main = do
                                          host <- fromMaybe "::"   <$> lookupEnv "HOST"
                                          port <- readDefault 8080 <$> lookupEnv "PORT"
                                          putStrLn (host ++ " " ++ show port)
                                        readDefault :: (Read a) => a -> Maybe String -> a
                                        readDefault dfl = fromMaybe dfl <$> (readMaybe =<<)

                                        There are three things to grok.

                                        1. <$> is an fmap alias. It is part of the Functor type class.

                                          • In the context of Maybe it means “apply function on the left to the thing inside of Just; skip when Nothing”.

                                          • In the context of IO it means “apply function on the left to whatever value the I/O operation on the right eventually produces”.

                                        2. =<< means (in the context of Maybe) “do nothing if the thing on right side is Nothing, otherwise pass whatever is inside the Just to the function on the left and use it’s result”. This is part of the Monad type class.

                                        3. lookupEnv returns IO (Maybe String). The monads are nested here.

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                                          Unfortunately I was in a situation where I was using a third party library (hakyll, a common blog platform) and was not able to pass an IO String into the setExtension function. I didn’t have control over their function and therefore no opportunity to restructure it to use IO. It was expecting a plain String.

                                          I guess unsafePerformIO might be the right answer there, but someone else here says it’s a disaster waiting to happen.

                                          Here’s the line of code: https://github.com/shawwn/wiki/blob/7dfe54f4ed6b5f6ec021915fdeed057be71187ea/Main.hs#L69

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                                            setExtension accepts a String because it doesn’t want to trigger arbitrary side-effects while trying to work out what extension to set, which is what it would do if it accepted an IO String and bound the result via either do-notation or (>>=) (which is what do-notation desugars into).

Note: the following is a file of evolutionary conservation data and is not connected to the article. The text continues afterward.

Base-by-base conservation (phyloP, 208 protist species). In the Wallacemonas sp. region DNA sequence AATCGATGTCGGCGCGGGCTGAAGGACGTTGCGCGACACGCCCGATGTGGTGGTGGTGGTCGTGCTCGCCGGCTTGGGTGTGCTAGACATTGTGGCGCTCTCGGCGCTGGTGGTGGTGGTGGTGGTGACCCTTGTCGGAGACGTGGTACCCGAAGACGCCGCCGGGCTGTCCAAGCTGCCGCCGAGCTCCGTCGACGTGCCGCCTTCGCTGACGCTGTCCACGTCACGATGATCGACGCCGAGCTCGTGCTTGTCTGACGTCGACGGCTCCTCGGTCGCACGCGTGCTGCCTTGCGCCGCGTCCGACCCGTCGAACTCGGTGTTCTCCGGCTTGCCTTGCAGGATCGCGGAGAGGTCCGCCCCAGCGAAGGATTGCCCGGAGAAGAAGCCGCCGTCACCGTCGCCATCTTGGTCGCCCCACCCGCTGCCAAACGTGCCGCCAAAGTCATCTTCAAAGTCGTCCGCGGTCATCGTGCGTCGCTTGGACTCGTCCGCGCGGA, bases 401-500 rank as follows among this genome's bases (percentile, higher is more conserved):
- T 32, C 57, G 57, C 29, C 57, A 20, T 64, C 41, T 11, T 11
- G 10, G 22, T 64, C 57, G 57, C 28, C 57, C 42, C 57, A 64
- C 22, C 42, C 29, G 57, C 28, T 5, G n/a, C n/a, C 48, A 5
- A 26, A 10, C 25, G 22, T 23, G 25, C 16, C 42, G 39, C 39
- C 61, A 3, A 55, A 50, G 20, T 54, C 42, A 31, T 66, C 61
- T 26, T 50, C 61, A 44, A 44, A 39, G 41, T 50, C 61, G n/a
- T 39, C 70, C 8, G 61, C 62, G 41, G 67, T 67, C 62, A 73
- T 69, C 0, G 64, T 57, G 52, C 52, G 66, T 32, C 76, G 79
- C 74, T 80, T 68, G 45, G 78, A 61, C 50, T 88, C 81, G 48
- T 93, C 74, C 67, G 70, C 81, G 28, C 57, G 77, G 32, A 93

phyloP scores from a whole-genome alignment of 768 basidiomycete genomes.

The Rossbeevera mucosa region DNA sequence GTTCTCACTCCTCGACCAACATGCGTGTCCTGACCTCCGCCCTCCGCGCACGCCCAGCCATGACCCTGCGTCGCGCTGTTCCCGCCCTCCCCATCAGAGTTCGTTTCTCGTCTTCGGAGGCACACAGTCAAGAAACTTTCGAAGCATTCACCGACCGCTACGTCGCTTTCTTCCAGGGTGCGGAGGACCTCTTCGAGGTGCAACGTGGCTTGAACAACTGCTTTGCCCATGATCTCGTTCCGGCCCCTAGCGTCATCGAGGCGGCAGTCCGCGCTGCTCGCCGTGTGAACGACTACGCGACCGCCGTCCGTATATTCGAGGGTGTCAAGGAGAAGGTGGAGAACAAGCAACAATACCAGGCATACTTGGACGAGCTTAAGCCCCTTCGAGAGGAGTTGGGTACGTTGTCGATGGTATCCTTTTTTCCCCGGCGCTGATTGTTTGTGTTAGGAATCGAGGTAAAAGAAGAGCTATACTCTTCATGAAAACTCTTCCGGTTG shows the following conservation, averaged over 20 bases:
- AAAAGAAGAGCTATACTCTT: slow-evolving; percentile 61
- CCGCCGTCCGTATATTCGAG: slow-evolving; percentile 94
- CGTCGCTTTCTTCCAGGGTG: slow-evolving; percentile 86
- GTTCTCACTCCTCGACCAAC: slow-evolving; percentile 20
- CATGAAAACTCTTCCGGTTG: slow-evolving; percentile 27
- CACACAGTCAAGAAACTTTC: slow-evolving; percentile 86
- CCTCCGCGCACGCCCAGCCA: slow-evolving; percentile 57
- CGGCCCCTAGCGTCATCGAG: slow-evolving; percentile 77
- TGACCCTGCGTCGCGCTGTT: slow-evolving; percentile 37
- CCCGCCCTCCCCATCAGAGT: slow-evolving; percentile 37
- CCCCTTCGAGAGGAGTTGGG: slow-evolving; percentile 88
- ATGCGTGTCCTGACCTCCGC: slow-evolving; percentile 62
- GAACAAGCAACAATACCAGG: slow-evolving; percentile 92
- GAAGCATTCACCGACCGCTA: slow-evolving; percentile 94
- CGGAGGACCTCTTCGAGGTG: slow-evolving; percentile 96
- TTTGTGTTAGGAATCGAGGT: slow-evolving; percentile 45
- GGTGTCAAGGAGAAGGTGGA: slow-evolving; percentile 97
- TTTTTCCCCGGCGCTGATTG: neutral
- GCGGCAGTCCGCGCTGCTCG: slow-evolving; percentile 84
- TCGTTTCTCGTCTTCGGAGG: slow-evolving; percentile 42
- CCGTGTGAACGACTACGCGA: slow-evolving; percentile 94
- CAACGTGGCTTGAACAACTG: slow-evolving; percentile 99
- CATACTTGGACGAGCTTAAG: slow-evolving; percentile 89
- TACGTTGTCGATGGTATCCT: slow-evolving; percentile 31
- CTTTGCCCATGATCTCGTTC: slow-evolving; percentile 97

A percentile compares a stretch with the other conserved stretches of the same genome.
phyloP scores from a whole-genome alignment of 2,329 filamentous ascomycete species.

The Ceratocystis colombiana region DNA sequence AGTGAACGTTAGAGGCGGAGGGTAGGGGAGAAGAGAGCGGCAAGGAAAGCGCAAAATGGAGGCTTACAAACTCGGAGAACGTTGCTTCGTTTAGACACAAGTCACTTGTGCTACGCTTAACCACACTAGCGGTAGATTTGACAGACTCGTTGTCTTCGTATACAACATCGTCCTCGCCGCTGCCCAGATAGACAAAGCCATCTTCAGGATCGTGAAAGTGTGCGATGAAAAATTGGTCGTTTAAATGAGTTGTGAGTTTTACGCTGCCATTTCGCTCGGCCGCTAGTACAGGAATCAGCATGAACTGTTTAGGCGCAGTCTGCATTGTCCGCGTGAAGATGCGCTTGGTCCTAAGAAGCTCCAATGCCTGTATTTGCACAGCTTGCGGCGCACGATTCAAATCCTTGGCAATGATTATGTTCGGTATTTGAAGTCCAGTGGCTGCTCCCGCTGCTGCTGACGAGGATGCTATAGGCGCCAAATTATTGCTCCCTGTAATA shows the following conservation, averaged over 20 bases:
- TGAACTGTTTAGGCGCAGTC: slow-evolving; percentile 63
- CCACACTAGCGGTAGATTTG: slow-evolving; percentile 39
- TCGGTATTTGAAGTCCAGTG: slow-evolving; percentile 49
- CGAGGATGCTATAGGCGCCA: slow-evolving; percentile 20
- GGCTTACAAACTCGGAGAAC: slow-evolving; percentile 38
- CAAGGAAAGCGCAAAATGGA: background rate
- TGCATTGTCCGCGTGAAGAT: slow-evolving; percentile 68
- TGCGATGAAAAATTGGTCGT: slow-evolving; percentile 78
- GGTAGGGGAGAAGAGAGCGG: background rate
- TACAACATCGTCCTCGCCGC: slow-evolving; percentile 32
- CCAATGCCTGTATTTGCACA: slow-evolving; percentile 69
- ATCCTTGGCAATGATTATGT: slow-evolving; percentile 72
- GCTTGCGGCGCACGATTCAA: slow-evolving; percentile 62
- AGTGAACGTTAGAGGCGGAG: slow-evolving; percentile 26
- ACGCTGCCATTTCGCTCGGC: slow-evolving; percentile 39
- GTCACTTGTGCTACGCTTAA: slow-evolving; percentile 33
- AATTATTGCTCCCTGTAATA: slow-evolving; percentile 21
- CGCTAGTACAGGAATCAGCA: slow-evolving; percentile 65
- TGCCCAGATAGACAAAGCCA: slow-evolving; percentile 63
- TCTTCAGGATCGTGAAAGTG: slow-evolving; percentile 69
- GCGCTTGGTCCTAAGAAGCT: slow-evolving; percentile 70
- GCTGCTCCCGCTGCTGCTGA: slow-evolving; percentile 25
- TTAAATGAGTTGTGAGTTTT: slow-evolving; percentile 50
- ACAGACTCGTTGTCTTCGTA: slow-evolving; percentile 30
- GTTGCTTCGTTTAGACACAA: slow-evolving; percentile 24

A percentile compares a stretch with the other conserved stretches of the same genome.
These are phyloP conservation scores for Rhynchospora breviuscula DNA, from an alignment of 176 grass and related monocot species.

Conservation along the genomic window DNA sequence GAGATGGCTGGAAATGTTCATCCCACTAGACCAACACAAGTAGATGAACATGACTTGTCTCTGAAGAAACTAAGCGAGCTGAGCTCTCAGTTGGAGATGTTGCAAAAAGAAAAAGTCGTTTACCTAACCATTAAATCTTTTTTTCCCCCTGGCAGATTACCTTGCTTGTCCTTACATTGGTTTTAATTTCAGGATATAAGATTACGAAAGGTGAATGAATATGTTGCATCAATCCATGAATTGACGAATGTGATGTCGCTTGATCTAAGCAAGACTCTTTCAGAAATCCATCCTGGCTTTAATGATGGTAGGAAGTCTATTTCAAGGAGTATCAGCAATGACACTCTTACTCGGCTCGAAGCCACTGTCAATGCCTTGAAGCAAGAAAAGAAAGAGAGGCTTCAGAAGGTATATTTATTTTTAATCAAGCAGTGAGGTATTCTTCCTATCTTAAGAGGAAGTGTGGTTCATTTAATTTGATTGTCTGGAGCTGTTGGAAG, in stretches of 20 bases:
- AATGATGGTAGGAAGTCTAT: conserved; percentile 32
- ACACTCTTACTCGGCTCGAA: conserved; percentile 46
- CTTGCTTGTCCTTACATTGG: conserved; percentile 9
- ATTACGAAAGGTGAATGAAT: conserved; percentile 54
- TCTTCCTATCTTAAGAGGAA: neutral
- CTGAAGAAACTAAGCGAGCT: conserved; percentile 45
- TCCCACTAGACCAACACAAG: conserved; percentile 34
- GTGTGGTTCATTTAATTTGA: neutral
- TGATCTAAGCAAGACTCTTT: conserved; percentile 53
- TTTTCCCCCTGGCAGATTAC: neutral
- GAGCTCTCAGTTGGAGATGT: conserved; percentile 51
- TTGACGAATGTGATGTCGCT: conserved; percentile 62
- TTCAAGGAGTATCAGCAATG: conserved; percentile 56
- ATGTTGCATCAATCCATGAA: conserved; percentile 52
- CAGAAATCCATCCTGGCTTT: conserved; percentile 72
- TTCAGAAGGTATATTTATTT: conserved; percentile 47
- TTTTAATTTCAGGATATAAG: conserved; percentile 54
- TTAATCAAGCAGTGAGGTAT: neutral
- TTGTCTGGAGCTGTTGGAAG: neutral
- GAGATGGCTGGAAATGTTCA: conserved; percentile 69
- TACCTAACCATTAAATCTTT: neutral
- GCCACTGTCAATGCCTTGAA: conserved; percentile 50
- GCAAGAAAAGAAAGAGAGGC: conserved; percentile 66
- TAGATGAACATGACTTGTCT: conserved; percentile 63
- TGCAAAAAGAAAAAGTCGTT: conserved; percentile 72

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                                      the ultimate trick was to use something like “unsafeEval” which actually evaluates the expression. No matter how hard I googled, I failed to find this trick out in the wild

                                      Unless you’re a very advanced user doing some very low-level and unsafe things that might depend on compiler version, unsafePerformIO and related functions are less an “ultimate trick” and more a disaster waiting to happen.

                                      As other commenters are noting, the thing to do is to restructure your code to do the IO somewhere else and pass in the value you need.

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                                        It was a third party library hakyll that required a String rather than an IO String. I wonder if there’s any other solution in that case… https://github.com/shawwn/wiki/blob/7dfe54f4ed6b5f6ec021915fdeed057be71187ea/Main.hs#L69

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                                          There are at least two other options, depending on your needs and haskell fluency:

                                          1. Read the envvar before you call hakyll, while you’re in IO instead of Rules. You can then either: